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Associated British Foods - Shares up as profits beat expectations

George Salmon | 9 November 2016 | A A A
Associated British Foods - Shares up as profits beat expectations

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Associated British Foods Ord 5,15/22p

Sell: 1,660.50 | Buy: 1,662.00 | Change 11.00 (0.67%)
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Shares up as profits beat market expectations

Full year results were ahead of analyst expectations, but the group detailed a more upbeat outlook, with expectations for a better year in many of its divisions next year. The shares rose by over 5% on the news.

The shares rose slightly following morning trades, up 0.7%.

Our View

Primark is a monster, conquering all it comes up against. So far. Primark has opened 5 US stores to date, with a further 3 openings planned next year. Success is critical; a Primark that trades well in the States will have vast growth potential, but if the brand fails to gain traction in the notoriously competitive US apparel sector, then a lot of hopes will have been dashed.

Across Europe, Primark has traded well, with the latest expansion into France appearing to be highly successful. Consumers in Northern Europe have been especially drawn to the brand, with the company appearing to be a little surprised that opening new stores some distance away from existing ones led to cannibalisation of sales; customers have clearly been travelling long distances to reach Primark, with stores effectively over-trading their location. As problems go, that's one of the better ones to have.

The squeeze from a lower Sterling is less of a welcome issue. Almost by definition a Primark customer is price sensitive, so it looks as though raising prices is not an option meaning Primark will be forced to take a hit on margins.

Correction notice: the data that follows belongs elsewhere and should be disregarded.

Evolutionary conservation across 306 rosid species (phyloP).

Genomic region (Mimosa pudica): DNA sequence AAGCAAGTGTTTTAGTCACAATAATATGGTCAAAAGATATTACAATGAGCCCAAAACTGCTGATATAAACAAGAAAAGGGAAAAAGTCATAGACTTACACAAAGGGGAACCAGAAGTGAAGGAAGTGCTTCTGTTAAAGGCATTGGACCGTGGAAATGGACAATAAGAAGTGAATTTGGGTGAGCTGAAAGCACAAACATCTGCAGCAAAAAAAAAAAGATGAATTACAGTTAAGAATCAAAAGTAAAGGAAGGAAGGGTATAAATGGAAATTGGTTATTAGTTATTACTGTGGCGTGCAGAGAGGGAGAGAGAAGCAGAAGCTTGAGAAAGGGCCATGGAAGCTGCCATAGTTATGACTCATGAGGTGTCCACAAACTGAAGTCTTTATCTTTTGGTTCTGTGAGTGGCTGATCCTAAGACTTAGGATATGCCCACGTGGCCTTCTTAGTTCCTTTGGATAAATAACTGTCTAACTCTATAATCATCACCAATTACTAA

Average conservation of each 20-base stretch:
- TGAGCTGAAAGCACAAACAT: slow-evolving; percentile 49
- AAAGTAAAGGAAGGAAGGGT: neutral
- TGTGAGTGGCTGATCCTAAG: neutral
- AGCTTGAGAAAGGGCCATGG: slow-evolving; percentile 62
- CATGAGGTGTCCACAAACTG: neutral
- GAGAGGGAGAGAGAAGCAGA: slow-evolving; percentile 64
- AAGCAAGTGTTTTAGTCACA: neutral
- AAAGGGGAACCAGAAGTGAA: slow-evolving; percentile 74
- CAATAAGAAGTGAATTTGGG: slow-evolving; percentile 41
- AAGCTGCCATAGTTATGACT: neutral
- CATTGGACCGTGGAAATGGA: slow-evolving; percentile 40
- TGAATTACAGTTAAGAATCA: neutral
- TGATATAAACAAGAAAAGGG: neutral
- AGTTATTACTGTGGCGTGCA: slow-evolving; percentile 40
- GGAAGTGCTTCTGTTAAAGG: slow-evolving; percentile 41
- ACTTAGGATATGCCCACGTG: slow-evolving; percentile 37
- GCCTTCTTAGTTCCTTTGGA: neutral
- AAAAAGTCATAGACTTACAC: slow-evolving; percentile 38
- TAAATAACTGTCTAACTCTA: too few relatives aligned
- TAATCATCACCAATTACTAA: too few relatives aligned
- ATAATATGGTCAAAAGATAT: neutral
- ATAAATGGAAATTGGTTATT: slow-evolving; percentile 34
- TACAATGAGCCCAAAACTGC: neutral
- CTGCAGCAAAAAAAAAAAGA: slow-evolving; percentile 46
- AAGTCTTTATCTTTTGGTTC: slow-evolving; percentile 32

Sugar is looking a bit sweeter of late, and this could provide some upside, but ABF's other divisions are unlikely to move the dial too much. For now, the focus remains on Primark.

Full year results in detail, at constant exchange rates (CER):

Group revenue increased by 4% to £13.4bn, with earnings per share rising by 5% to 106.2p.

Revenue in the Retail division, ABF's biggest, increased 9%, with adjusted operating profit increasing 1% to £689m. Operating margins fell 1ppts to 11.6%, driven by the weaker euro: USD. Margins are expected to be lower still in the future should the pound remain weak against the dollar.

Primark like for like (LFL) sales were -2% for the year, as adverse weather held back growth. Total sales growth was driven by the 1.2m sq ft of sales space added in the year, across 22 net new stores.

The Sugar business saw adj. operating profit rise 55% at to £34m, as EU and worldwide sugar prices rose. With the cost base reduced, the group expects AB Sugar to benefit substantially going forward.

The Grocery division saw adj. operating profit rise 4% to £304m. An increase in Kingsmill volumes drove and growth at Allied Bakeries, while Twinings had another good year. An improvement in operating margin helped the Ingredients division increase adj. operating profit by 24% to £93m, while a tough year in the Agriculture division saw adj. operating profit fall by 6% to £58m.

The group propose a final dividend of 26.45p, which will take the full year dividend up 5%.

Net debt of £315m is up on last year, reflecting the debt taken on as part of the Illovo acquisition, and a negative impact from adverse foreign exchange.

Unless otherwise stated, all estimated figures, including prospective dividend yields, are taken from a consensus of analyst forecasts compiled by Thomson Reuters. These estimates should not be taken as a reliable indicator of future performance.

This article is not advice or a recommendation to buy, sell or hold any investment. No view is given on the present or future value or price of any investment, and investors should form their own view on any proposed investment. This article has not been prepared in accordance with legal requirements designed to promote the independence of investment research and is considered a marketing communication. Non-independent research is not subject to FCA rules prohibiting dealing ahead of research, however HL has put controls in place (including dealing restrictions, physical and information barriers) to manage potential conflicts of interest presented by such dealing. Please see our full non-independent research for more information.

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